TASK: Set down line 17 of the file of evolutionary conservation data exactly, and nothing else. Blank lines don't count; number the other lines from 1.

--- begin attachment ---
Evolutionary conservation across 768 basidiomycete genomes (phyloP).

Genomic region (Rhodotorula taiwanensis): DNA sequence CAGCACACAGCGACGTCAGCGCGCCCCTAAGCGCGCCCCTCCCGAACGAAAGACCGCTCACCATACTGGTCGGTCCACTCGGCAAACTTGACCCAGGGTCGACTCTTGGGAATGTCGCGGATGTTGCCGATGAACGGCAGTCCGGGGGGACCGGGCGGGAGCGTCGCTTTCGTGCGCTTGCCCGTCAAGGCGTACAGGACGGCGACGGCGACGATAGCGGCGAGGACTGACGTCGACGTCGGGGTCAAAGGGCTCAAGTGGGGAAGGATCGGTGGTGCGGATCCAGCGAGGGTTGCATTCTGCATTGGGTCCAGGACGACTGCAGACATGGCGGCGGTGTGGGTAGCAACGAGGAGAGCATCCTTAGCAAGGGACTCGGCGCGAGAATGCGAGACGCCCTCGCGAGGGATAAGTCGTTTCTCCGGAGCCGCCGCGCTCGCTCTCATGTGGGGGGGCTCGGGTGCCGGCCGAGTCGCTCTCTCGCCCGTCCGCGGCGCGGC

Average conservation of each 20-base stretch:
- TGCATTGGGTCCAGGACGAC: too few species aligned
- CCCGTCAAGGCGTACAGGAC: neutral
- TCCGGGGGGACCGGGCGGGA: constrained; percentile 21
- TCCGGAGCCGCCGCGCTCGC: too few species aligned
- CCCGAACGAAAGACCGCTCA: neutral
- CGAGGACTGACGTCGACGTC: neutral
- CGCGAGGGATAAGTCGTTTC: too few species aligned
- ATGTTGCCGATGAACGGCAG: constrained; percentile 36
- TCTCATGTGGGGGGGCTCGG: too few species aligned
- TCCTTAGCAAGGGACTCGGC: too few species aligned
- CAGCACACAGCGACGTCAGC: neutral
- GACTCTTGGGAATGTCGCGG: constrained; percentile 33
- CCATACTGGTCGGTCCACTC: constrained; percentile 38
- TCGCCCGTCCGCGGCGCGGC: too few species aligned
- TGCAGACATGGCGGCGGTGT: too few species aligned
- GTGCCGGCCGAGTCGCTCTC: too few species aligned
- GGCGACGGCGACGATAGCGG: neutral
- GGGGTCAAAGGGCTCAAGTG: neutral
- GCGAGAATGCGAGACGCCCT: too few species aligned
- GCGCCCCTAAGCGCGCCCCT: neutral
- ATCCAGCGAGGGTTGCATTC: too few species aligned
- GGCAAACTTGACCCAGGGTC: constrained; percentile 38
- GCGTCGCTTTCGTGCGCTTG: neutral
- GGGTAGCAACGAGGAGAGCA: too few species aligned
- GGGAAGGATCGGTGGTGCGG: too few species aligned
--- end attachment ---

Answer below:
- TCGCCCGTCCGCGGCGCGGC: too few species aligned